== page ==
Saturday, 29 September 2007

Johnstone River Crocodile Farm

ON our first day at CVA, we were taken to Hartley's Creek Crocodile Farm, and then spent two weeks in the rainforest such that by the end we were a little rainforested-out. Today we boarded OzExperience for the first time, whereupon they took us to a rainforest, and then a crocodile farm.

Hartley's had been enjoyable - we rode a boat and the feeding of the crocs was exciting, if a little unfair, with animals teased in the name of entertainment. It was here that Kirsty and I were chased by a cassowary, and where we met Davo the galah. From the very second we arrived at Johnstone River Crocodile Farm in Innisfail this morning, however, I knew that I was going to despise it.

While waiting in the car park, the owner Mick boarded to smuggle us in on an OzExperience hush-hush 'cheap rate'. Immediately he began boasting about the size of the crocodiles they had, how you could have the opportunity to be bitten by a snake (a free drink would be offered if you were) and made lots of predictable jokes about which nationality would be fed to the crocodiles first (Canadians for the record). He was brash and imposing and from his tone it was evident that crocodiles and other animals would be taunted in the name of an exciting show.

But then he did something horrendous. He announced that crocodiles could be lurking anywhere, and proceeded to pull a live baby croc from inside his shirt and threw it at Rose, an English girl sat two seats ahead. He then ordered us off, took our money and passed us on to Alexander, our German guide.

Alexander first showed us a cassowary - kicking the fence and mocking the bird, claiming it didn't like Germans. This of course was not the case. The cassowary simply did not like being threatened and teased. Alexander poked it with a rake too.

Next up were the american alligators, who hissed when he kicked their fence.

He then ordered us down a narrow pathway, armed with bread, to feed some kangaroos. The pathway narrowed and considering the previous few moments since arrival, we began to feel caged in and paranoid, as if we were being led into a trap. Maybe some hungry taipan were lined up for the kill or a giant man-eating, flat-faced kangaroo had been found alive and was waiting for its dinner! In fact no, some tame and docile normal kangaroos were sat waiting for us, and I was quite content sat on the floor with an audience of megapods munching happily on their rolls.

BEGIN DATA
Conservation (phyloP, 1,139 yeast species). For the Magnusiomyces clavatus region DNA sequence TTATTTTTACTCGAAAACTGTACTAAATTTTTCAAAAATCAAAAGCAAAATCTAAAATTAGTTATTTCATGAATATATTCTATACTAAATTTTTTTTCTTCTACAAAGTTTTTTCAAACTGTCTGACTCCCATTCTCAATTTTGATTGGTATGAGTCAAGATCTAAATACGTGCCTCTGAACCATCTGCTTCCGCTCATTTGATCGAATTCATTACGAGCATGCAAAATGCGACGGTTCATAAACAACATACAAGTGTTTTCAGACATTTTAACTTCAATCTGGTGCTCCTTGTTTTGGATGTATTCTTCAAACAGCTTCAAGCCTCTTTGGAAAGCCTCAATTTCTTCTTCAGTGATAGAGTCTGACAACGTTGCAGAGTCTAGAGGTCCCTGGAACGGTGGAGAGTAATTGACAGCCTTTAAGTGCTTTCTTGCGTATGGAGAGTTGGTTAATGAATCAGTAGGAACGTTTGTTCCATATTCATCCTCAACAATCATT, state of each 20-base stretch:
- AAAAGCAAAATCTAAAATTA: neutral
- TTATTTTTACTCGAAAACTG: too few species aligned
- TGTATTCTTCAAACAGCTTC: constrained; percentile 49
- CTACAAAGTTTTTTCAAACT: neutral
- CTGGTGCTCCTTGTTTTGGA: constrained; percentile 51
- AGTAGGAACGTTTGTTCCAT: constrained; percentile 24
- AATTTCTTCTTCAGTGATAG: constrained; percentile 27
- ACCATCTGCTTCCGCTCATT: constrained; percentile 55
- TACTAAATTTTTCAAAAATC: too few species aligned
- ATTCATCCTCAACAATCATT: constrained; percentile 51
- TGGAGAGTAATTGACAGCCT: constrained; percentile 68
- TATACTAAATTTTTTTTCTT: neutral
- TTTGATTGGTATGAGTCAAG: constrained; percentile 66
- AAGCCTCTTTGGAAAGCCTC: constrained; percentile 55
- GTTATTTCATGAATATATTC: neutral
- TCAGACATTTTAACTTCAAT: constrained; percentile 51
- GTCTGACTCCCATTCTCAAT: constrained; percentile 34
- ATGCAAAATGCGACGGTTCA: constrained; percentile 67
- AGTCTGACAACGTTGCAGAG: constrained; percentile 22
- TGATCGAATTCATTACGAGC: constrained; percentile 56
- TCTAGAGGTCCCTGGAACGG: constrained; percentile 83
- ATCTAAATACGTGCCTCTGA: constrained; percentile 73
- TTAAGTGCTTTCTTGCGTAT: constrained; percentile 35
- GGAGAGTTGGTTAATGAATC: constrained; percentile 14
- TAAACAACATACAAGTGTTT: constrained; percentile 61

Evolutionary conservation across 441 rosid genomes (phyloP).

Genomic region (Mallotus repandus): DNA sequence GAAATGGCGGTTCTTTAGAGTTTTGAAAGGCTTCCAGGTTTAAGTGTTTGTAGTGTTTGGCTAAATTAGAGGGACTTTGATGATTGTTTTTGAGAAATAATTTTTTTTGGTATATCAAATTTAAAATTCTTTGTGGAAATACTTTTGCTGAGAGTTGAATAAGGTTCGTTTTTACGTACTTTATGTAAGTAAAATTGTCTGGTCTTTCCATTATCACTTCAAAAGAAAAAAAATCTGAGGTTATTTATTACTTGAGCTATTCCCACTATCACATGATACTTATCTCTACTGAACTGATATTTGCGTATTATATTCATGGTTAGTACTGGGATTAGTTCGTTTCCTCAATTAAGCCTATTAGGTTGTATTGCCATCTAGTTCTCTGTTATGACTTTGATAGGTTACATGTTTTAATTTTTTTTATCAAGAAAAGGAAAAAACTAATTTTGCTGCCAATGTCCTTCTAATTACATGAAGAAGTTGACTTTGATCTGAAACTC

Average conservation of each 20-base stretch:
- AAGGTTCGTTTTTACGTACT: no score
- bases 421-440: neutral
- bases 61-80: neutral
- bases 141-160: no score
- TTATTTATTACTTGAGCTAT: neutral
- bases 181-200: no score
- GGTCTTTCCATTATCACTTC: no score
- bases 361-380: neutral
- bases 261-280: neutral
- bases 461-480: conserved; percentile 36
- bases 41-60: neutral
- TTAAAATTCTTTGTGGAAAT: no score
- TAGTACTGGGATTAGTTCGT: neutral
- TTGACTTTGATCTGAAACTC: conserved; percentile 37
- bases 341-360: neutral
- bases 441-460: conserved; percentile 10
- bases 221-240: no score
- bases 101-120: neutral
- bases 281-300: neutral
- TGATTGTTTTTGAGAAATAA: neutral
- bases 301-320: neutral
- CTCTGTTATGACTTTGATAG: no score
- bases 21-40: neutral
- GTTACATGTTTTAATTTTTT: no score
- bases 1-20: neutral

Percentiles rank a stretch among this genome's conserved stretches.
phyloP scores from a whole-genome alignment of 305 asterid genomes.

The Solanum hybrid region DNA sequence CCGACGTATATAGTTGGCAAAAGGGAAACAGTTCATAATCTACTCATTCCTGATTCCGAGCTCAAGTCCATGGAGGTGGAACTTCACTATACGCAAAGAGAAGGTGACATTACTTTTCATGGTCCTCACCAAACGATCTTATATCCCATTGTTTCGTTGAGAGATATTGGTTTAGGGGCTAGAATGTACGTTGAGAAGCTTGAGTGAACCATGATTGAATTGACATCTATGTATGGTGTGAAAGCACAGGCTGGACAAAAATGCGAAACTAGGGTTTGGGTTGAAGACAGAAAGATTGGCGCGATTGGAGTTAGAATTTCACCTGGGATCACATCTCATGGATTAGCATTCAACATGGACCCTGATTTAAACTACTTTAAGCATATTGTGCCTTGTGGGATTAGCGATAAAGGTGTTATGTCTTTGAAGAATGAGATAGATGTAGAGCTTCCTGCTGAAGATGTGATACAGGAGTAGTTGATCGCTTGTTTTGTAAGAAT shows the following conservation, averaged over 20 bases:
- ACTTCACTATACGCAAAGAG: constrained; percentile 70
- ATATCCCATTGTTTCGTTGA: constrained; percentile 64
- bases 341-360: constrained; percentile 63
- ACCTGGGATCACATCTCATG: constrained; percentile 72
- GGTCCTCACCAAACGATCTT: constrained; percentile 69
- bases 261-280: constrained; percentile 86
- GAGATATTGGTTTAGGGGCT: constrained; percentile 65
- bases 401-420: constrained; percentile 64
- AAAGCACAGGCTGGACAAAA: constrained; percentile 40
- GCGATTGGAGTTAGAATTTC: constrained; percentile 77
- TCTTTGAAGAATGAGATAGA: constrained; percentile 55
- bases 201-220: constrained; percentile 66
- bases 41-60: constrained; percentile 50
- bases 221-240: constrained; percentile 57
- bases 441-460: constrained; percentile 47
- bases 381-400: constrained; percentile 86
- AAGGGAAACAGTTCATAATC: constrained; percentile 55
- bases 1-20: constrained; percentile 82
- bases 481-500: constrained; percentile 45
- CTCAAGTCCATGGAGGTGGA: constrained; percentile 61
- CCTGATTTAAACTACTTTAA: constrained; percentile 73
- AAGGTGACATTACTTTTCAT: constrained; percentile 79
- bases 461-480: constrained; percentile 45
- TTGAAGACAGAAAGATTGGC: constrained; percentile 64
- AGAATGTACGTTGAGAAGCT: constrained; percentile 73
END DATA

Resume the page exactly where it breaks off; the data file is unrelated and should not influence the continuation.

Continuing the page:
This contentment did not last long. Next up was the crocodile feeding, and it was worse than I had predicted. Mick poked and taunted crocodiles - even sat on one - and treated them like a circus act. This, of course, is what they were. This is a farm. They grow crocodiles in cramped conditions with hundreds of others (and crocodiles are not naturally social creatures), deprive them of direct daylight (they showed us the pens, I know this to be true) and then kill them to make handbags. Those that are too dangerous, or for whatever reason do not pass the test, are turned into circus acts to bolster revenue.

Mick is a cruel man, an imbecile, and stronger things besides.

The other reason why I don't like him is thus: at the end of the tour, there was an opportunity to hold a baby croc. By my positioning, I was unable to say no. Yet while I was holding the poor creature, Mick snuck up behind me and threw a snake on my back.

Snakes are my only phobia. I froze, paralyzed by terror. I knew that health and safety would never allow it to be a posionous snake, but this was a madman, who treats animals like dirt. I had no idea what was slithering over me, and I became extremely paranoid when the snake decided to explore the back of my neck. All the while, Mick had wandered off and started shoving another snake down one man's trousers, thus taking his attention away from the evil thing making me shake. I shouldn't complain of course, the other man had a snake being shoved down his trousers, but each man has a separate fear threshold. I was beyond mine. Eventually Alexander came by and politely asked whether I might like to give the snake to someone else to give them a go. I didn't need to be asked twice.

Johnstone River Crocodile Farm is a bad place, and I encourage you never to go there.

Blimey! I realise the last few blogs have been rants. I promise the next one will be happy!


Anonymous said...

I have nothing but praise for the professional tour I went on yesterday at the Johnstone crocodile farm. The guides were very informative and there unconditional love for crocodiles was obvious. The way they spoke passionately about rescuing troublesome crocs that would otherwise be shot by national park rangers due to the risk of human interaction. Yes it is a crocodile farm; for you to state that the ‘farmed crocs’ don’t receive any direct sunlight demonstrates either how ignorant and/or naive you are. Crocodiles are cold-blooded animals that gain 50% of their energy from the SUN, hence the greenhouse cover to retain the energy from the SUN. Your comments are delusional and defamatory. If you suffer from a phobia get medical help; don’t visit an interactive reptile park that clearly states what the show involves and is about.

Simon said...

Dear Anonymous,

Please see